W3C home > Mailing lists > Public > www-html@w3.org > May 2005

Re: separator/seperator Re: About XHTML 2.0

From: Sebastian Redl <sebastian.redl@getdesigned.at>
Date: Mon, 23 May 2005 09:27:10 +0000
Message-ID: <4291186F.6020309@getdesigned.at>
To: www-html@w3.org




Orion Adrian wrote:

>The issue I have with this approach is that it creates issues with sub-sections.
>
>
>For section to work appropriately, text must be able to be placed in
>the exact section level that it is meant to be placed. This means that
>section can't be used for anything other than creating the overarching
>organization of the document. Any other uses prevents proper styling
>and filtering.
>
>If I wanted only the text from section level 1 to section level 3 I
>don't want two block of text to disappear just because I need to
>seperate them to communicate a perspective shift for example.
>
>Orion Adrian
>
>  
>
In this case, however, your document structure is wrong, not the
semantics of section.

Think about what a separator does: it separates. What does it separate,
though? Does it separate paragraphs? No, that's what starting a new
paragraph does. Does it separate sections? No, that's what starting a
new section does. What is between a section and a paragraph? To stay
with earlier examples, is it a perspective? But isn't a perspective a
lower-priority section? I certainly think so.
A book that has perspective changes might have this format, then:

<section class="chapter">
<h>Chapter 1</h>
<section class="scene">
<section class="perspective">
<p>It was a dark and stormy night. Thick fog hung over the countryside
like carbon dioxide on a film set.</p>
</section>
<section class="perspective">
<p>She hated storms. Hated them with a passion.</p>
</section>
</section>
<section class="scene">
<section class="perspective">
<p>This scene has only one perspective. So what?</p>
</section>
</section>
</section>

Lots of sections there. But it is not wrong, and it completely removes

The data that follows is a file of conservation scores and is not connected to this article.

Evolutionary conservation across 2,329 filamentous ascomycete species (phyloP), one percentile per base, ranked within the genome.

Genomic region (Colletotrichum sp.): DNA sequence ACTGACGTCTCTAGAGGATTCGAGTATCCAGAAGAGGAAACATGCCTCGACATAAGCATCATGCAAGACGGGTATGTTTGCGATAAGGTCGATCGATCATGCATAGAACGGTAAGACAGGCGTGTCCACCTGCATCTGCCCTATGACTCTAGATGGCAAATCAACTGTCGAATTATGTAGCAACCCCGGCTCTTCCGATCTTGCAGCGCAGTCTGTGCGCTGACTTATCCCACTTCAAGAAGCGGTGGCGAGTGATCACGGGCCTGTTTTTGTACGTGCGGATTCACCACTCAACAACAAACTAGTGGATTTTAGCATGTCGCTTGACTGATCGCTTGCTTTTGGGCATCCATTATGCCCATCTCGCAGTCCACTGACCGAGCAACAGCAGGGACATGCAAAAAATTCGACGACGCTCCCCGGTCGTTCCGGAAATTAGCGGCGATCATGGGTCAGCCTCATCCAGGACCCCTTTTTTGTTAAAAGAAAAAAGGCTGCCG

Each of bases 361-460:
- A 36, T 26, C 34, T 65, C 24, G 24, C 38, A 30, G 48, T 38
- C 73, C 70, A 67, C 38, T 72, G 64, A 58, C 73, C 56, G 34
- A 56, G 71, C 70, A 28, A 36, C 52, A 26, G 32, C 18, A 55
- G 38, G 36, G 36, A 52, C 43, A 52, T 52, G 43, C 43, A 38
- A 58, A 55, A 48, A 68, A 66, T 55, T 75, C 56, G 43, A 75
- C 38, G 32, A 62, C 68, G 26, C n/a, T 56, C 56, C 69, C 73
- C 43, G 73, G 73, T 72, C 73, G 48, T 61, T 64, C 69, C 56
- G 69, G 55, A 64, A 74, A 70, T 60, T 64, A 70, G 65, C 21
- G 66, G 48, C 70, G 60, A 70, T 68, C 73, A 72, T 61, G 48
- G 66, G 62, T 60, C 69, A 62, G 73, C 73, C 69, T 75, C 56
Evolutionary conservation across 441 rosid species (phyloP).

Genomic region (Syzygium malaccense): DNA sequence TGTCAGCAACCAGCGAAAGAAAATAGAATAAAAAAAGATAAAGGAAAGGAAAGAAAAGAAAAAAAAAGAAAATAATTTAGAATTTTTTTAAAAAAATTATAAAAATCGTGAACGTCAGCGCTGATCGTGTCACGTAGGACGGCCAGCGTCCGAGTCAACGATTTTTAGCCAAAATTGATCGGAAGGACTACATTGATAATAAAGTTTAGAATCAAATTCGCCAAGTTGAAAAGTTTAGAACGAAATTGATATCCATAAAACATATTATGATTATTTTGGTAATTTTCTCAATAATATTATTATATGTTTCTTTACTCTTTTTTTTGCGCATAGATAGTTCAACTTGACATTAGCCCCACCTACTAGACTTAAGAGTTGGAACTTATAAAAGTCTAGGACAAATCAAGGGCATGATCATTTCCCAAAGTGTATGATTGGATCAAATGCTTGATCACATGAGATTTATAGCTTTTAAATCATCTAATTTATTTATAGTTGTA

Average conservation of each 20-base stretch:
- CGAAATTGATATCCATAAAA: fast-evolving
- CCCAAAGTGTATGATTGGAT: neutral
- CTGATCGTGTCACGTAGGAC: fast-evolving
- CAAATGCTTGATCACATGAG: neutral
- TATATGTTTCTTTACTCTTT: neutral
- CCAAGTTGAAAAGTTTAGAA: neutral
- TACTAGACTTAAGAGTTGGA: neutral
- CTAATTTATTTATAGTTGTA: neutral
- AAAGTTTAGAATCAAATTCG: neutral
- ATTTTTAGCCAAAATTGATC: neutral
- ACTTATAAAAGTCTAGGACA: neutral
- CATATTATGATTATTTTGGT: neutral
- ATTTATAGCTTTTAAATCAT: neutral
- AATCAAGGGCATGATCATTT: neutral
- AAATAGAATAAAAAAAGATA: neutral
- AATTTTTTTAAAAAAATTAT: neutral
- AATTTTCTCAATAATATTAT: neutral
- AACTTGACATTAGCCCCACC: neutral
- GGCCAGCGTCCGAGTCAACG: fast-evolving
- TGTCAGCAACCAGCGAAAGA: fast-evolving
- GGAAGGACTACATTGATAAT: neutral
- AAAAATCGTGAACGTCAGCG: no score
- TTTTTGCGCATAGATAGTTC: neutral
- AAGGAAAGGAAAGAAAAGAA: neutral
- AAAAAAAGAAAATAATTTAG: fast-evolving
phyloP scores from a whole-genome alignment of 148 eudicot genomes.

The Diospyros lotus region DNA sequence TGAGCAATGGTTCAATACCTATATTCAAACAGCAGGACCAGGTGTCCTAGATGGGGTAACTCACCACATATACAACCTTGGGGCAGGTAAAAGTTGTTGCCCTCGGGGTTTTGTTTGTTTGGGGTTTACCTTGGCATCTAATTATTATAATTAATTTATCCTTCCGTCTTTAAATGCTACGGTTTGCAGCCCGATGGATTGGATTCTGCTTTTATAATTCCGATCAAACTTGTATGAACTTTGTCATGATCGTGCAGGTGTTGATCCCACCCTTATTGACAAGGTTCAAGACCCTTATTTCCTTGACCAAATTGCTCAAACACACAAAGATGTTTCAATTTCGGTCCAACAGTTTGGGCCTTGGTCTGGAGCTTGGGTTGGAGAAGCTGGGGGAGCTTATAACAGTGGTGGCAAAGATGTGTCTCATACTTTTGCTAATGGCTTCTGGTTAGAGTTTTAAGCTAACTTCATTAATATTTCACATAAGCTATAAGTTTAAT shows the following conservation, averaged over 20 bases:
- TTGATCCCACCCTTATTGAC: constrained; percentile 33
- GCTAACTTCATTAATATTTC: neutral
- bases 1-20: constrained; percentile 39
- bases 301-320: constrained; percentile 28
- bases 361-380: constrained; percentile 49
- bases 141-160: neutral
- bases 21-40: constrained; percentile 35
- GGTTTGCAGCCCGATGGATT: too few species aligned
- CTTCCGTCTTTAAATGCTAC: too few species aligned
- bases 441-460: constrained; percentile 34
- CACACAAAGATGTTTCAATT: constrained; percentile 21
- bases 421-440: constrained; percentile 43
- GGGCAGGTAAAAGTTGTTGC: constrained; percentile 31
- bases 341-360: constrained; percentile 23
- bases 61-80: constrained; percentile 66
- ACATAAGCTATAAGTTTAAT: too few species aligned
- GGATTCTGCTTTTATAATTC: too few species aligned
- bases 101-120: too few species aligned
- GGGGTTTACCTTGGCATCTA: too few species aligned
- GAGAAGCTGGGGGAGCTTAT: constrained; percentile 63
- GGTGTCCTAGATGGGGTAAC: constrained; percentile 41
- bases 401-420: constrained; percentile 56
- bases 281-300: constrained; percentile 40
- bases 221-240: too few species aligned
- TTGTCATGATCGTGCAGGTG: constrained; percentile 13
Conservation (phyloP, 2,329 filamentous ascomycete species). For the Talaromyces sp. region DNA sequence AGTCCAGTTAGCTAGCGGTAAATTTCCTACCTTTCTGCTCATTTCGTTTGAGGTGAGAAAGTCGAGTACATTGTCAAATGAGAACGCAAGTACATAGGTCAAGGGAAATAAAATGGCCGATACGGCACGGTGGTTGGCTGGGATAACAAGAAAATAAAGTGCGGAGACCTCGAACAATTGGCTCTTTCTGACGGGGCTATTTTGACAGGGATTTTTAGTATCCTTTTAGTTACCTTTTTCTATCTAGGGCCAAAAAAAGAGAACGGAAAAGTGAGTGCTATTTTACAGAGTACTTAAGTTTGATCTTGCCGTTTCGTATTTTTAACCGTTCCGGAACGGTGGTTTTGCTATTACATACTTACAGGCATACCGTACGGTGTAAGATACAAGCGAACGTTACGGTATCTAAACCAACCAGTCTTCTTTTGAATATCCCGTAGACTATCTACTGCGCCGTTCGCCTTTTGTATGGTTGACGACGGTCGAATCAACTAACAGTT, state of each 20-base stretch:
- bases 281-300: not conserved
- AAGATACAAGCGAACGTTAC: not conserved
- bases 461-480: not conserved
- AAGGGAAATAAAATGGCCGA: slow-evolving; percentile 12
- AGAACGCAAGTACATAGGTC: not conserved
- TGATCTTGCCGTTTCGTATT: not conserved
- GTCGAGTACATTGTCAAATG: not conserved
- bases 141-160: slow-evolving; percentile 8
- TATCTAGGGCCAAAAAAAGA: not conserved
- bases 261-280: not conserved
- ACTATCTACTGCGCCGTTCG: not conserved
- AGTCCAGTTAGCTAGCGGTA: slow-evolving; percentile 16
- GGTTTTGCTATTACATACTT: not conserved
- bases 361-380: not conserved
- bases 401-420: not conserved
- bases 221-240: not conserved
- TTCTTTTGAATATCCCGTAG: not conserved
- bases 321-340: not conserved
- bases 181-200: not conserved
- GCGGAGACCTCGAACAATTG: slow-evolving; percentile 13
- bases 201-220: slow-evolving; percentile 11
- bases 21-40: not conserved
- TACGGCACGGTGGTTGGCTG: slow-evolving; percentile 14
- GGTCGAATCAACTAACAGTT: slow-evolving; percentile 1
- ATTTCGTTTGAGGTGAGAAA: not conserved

the need for the separators. Still have styling issues? Change your
stylesheet then.

In fact, the perspective change is a particularly bad example. Let's for
the moment suppose I add my own namespace to XHTML 2, one that only
defines a single attribute, 'perspective', which, applied to a section,
denotes whose viewpoint this is. (Then I use CSS to attach different
fonts to the different characters or different voices in an aural
stylesheet.)
With the section-based layout, I have this:

<section class="perspective" book:perspective="Omniscient">
<p>It was a dark and stormy night. Thick fog hung over the countryside
like carbon dioxide on a film set.</p>
</section>
<section class="perspective" book:perspective="Laura">
<p>She hated storms. Hated them with a passion.</p>
</section>

With the separator-based:

<section class="perspective" book:perspective="Omniscient">
<p>It was a dark and stormy night. Thick fog hung over the countryside
like carbon dioxide on a film set.</p>
<separator/><!-- Where to put that attribute? -->
<p>She hated storms. Hated them with a passion.</p>
<p>Another paragraph.</p>
<p>And another, just to show the impracticability of putting the
attribute on the paragraph tag.</p>
</section>

For your final comment, that you don't want the text to disappear if you
select section levels 1-3 ... obviously you've chosen the wrong section
levels. You want that text, and it's in section level 4. How then can
you complain that you don't get it if you're dismissing level 4?
It seems as though you're trying to fit the document structure to your
preconceived notion of how it should look. That's the wrong approach.
Document structure must be discovered, not created.

Sebastian Redl
Received on Monday, 23 May 2005 16:51:24 UTC

This archive was generated by hypermail 2.3.1 : Wednesday, 5 February 2014 07:19:04 UTC